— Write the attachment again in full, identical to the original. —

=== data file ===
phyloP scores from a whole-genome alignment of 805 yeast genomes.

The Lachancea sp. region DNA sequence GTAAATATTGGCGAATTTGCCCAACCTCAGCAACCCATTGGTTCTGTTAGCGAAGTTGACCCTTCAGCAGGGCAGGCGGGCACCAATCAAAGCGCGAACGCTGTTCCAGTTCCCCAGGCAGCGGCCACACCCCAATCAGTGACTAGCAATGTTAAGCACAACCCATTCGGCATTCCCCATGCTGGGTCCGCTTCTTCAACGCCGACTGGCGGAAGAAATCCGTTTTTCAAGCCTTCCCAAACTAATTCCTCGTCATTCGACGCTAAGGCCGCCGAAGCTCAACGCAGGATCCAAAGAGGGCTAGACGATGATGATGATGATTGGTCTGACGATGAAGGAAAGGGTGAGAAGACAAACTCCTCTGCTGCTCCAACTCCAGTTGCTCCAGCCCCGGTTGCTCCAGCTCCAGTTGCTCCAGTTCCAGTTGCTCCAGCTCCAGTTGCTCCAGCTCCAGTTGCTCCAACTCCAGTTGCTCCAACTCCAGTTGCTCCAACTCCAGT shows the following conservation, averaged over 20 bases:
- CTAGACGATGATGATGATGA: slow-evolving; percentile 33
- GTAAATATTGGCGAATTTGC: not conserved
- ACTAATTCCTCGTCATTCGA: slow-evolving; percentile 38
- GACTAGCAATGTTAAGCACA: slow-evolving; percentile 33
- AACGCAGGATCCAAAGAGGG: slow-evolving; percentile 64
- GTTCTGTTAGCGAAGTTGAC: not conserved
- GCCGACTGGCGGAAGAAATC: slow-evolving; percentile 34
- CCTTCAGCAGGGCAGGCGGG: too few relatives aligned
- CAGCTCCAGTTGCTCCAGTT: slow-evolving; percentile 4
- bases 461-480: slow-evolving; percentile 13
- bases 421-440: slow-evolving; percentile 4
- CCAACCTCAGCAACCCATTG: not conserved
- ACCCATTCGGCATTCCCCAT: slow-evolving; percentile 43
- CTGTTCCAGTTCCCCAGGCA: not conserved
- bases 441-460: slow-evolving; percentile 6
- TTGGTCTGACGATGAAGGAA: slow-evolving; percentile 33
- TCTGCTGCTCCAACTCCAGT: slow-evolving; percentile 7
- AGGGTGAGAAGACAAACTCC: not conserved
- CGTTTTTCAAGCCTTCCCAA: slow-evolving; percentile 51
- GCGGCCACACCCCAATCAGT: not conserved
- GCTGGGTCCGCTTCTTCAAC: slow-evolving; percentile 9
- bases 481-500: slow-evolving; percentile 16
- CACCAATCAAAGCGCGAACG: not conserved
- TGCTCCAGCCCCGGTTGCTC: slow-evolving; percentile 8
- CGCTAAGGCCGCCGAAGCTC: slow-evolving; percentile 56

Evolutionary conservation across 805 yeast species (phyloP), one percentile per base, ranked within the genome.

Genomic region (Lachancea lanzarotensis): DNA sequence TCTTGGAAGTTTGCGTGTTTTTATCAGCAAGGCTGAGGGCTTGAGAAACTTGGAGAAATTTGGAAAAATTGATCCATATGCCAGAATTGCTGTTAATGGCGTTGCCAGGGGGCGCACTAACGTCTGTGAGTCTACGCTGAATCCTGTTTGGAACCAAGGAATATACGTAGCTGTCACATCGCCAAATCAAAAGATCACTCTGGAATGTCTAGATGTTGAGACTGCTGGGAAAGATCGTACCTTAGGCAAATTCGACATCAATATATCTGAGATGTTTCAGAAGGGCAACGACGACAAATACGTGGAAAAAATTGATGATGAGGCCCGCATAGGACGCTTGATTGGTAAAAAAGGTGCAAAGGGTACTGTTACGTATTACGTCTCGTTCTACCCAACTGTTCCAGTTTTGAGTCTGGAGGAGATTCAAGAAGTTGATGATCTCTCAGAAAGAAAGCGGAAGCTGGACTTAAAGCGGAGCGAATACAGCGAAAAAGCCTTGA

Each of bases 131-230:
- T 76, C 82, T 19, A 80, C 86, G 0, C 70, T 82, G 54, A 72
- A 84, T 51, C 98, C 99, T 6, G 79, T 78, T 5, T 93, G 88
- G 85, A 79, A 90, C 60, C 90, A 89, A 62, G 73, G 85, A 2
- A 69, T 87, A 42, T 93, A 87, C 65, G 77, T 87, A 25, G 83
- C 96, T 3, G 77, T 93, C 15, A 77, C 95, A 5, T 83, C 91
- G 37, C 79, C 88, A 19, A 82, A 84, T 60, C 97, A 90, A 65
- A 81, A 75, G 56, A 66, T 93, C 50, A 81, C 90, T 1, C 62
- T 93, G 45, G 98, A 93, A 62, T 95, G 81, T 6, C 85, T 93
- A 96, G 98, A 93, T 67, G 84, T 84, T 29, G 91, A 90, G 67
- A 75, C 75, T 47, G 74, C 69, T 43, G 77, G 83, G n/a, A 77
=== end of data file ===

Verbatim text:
phyloP scores from a whole-genome alignment of 805 yeast genomes.

The Lachancea sp. region DNA sequence GTAAATATTGGCGAATTTGCCCAACCTCAGCAACCCATTGGTTCTGTTAGCGAAGTTGACCCTTCAGCAGGGCAGGCGGGCACCAATCAAAGCGCGAACGCTGTTCCAGTTCCCCAGGCAGCGGCCACACCCCAATCAGTGACTAGCAATGTTAAGCACAACCCATTCGGCATTCCCCATGCTGGGTCCGCTTCTTCAACGCCGACTGGCGGAAGAAATCCGTTTTTCAAGCCTTCCCAAACTAATTCCTCGTCATTCGACGCTAAGGCCGCCGAAGCTCAACGCAGGATCCAAAGAGGGCTAGACGATGATGATGATGATTGGTCTGACGATGAAGGAAAGGGTGAGAAGACAAACTCCTCTGCTGCTCCAACTCCAGTTGCTCCAGCCCCGGTTGCTCCAGCTCCAGTTGCTCCAGTTCCAGTTGCTCCAGCTCCAGTTGCTCCAGCTCCAGTTGCTCCAACTCCAGTTGCTCCAACTCCAGTTGCTCCAACTCCAGT shows the following conservation, averaged over 20 bases:
- CTAGACGATGATGATGATGA: slow-evolving; percentile 33
- GTAAATATTGGCGAATTTGC: not conserved
- ACTAATTCCTCGTCATTCGA: slow-evolving; percentile 38
- GACTAGCAATGTTAAGCACA: slow-evolving; percentile 33
- AACGCAGGATCCAAAGAGGG: slow-evolving; percentile 64
- GTTCTGTTAGCGAAGTTGAC: not conserved
- GCCGACTGGCGGAAGAAATC: slow-evolving; percentile 34
- CCTTCAGCAGGGCAGGCGGG: too few relatives aligned
- CAGCTCCAGTTGCTCCAGTT: slow-evolving; percentile 4
- bases 461-480: slow-evolving; percentile 13
- bases 421-440: slow-evolving; percentile 4
- CCAACCTCAGCAACCCATTG: not conserved
- ACCCATTCGGCATTCCCCAT: slow-evolving; percentile 43
- CTGTTCCAGTTCCCCAGGCA: not conserved
- bases 441-460: slow-evolving; percentile 6
- TTGGTCTGACGATGAAGGAA: slow-evolving; percentile 33
- TCTGCTGCTCCAACTCCAGT: slow-evolving; percentile 7
- AGGGTGAGAAGACAAACTCC: not conserved
- CGTTTTTCAAGCCTTCCCAA: slow-evolving; percentile 51
- GCGGCCACACCCCAATCAGT: not conserved
- GCTGGGTCCGCTTCTTCAAC: slow-evolving; percentile 9
- bases 481-500: slow-evolving; percentile 16
- CACCAATCAAAGCGCGAACG: not conserved
- TGCTCCAGCCCCGGTTGCTC: slow-evolving; percentile 8
- CGCTAAGGCCGCCGAAGCTC: slow-evolving; percentile 56

Evolutionary conservation across 805 yeast species (phyloP), one percentile per base, ranked within the genome.

Genomic region (Lachancea lanzarotensis): DNA sequence TCTTGGAAGTTTGCGTGTTTTTATCAGCAAGGCTGAGGGCTTGAGAAACTTGGAGAAATTTGGAAAAATTGATCCATATGCCAGAATTGCTGTTAATGGCGTTGCCAGGGGGCGCACTAACGTCTGTGAGTCTACGCTGAATCCTGTTTGGAACCAAGGAATATACGTAGCTGTCACATCGCCAAATCAAAAGATCACTCTGGAATGTCTAGATGTTGAGACTGCTGGGAAAGATCGTACCTTAGGCAAATTCGACATCAATATATCTGAGATGTTTCAGAAGGGCAACGACGACAAATACGTGGAAAAAATTGATGATGAGGCCCGCATAGGACGCTTGATTGGTAAAAAAGGTGCAAAGGGTACTGTTACGTATTACGTCTCGTTCTACCCAACTGTTCCAGTTTTGAGTCTGGAGGAGATTCAAGAAGTTGATGATCTCTCAGAAAGAAAGCGGAAGCTGGACTTAAAGCGGAGCGAATACAGCGAAAAAGCCTTGA

Each of bases 131-230:
- T 76, C 82, T 19, A 80, C 86, G 0, C 70, T 82, G 54, A 72
- A 84, T 51, C 98, C 99, T 6, G 79, T 78, T 5, T 93, G 88
- G 85, A 79, A 90, C 60, C 90, A 89, A 62, G 73, G 85, A 2
- A 69, T 87, A 42, T 93, A 87, C 65, G 77, T 87, A 25, G 83
- C 96, T 3, G 77, T 93, C 15, A 77, C 95, A 5, T 83, C 91
- G 37, C 79, C 88, A 19, A 82, A 84, T 60, C 97, A 90, A 65
- A 81, A 75, G 56, A 66, T 93, C 50, A 81, C 90, T 1, C 62
- T 93, G 45, G 98, A 93, A 62, T 95, G 81, T 6, C 85, T 93
- A 96, G 98, A 93, T 67, G 84, T 84, T 29, G 91, A 90, G 67
- A 75, C 75, T 47, G 74, C 69, T 43, G 77, G 83, G n/a, A 77